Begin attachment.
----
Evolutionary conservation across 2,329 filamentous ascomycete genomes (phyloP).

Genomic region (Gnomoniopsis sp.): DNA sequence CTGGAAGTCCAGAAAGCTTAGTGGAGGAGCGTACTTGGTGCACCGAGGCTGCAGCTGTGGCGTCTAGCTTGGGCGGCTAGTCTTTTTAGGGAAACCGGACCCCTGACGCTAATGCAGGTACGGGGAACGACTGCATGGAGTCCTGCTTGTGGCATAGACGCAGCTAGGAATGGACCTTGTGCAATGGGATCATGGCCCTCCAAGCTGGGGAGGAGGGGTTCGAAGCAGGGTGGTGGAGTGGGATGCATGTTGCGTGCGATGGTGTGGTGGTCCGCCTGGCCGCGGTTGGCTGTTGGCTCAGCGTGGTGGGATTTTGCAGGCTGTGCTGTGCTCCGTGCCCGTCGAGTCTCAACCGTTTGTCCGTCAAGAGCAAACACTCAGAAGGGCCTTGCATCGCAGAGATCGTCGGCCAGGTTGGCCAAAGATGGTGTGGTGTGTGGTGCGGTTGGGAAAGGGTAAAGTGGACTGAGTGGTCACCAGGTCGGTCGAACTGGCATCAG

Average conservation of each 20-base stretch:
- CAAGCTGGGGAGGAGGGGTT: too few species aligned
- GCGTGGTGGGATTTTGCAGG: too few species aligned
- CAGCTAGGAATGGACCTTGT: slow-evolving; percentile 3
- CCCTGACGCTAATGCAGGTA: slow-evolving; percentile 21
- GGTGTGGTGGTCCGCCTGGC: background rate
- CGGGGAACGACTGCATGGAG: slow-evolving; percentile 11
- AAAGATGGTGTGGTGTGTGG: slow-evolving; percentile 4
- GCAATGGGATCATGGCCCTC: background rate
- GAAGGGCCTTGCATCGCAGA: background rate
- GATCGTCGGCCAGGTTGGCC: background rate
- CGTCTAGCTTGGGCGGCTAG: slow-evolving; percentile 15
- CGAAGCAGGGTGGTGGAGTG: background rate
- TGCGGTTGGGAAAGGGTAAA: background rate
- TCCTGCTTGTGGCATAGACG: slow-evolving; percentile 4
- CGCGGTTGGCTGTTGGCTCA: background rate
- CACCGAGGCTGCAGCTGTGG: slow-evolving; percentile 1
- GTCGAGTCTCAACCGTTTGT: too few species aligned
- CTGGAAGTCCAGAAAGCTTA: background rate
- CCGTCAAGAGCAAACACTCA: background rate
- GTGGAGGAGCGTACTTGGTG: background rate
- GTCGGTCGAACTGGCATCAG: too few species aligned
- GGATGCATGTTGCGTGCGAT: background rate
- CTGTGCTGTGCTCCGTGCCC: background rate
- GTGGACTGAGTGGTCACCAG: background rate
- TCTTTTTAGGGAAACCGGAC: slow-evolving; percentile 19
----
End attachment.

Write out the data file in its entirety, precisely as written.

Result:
Evolutionary conservation across 2,329 filamentous ascomycete genomes (phyloP).

Genomic region (Gnomoniopsis sp.): DNA sequence CTGGAAGTCCAGAAAGCTTAGTGGAGGAGCGTACTTGGTGCACCGAGGCTGCAGCTGTGGCGTCTAGCTTGGGCGGCTAGTCTTTTTAGGGAAACCGGACCCCTGACGCTAATGCAGGTACGGGGAACGACTGCATGGAGTCCTGCTTGTGGCATAGACGCAGCTAGGAATGGACCTTGTGCAATGGGATCATGGCCCTCCAAGCTGGGGAGGAGGGGTTCGAAGCAGGGTGGTGGAGTGGGATGCATGTTGCGTGCGATGGTGTGGTGGTCCGCCTGGCCGCGGTTGGCTGTTGGCTCAGCGTGGTGGGATTTTGCAGGCTGTGCTGTGCTCCGTGCCCGTCGAGTCTCAACCGTTTGTCCGTCAAGAGCAAACACTCAGAAGGGCCTTGCATCGCAGAGATCGTCGGCCAGGTTGGCCAAAGATGGTGTGGTGTGTGGTGCGGTTGGGAAAGGGTAAAGTGGACTGAGTGGTCACCAGGTCGGTCGAACTGGCATCAG

Average conservation of each 20-base stretch:
- CAAGCTGGGGAGGAGGGGTT: too few species aligned
- GCGTGGTGGGATTTTGCAGG: too few species aligned
- CAGCTAGGAATGGACCTTGT: slow-evolving; percentile 3
- CCCTGACGCTAATGCAGGTA: slow-evolving; percentile 21
- GGTGTGGTGGTCCGCCTGGC: background rate
- CGGGGAACGACTGCATGGAG: slow-evolving; percentile 11
- AAAGATGGTGTGGTGTGTGG: slow-evolving; percentile 4
- GCAATGGGATCATGGCCCTC: background rate
- GAAGGGCCTTGCATCGCAGA: background rate
- GATCGTCGGCCAGGTTGGCC: background rate
- CGTCTAGCTTGGGCGGCTAG: slow-evolving; percentile 15
- CGAAGCAGGGTGGTGGAGTG: background rate
- TGCGGTTGGGAAAGGGTAAA: background rate
- TCCTGCTTGTGGCATAGACG: slow-evolving; percentile 4
- CGCGGTTGGCTGTTGGCTCA: background rate
- CACCGAGGCTGCAGCTGTGG: slow-evolving; percentile 1
- GTCGAGTCTCAACCGTTTGT: too few species aligned
- CTGGAAGTCCAGAAAGCTTA: background rate
- CCGTCAAGAGCAAACACTCA: background rate
- GTGGAGGAGCGTACTTGGTG: background rate
- GTCGGTCGAACTGGCATCAG: too few species aligned
- GGATGCATGTTGCGTGCGAT: background rate
- CTGTGCTGTGCTCCGTGCCC: background rate
- GTGGACTGAGTGGTCACCAG: background rate
- TCTTTTTAGGGAAACCGGAC: slow-evolving; percentile 19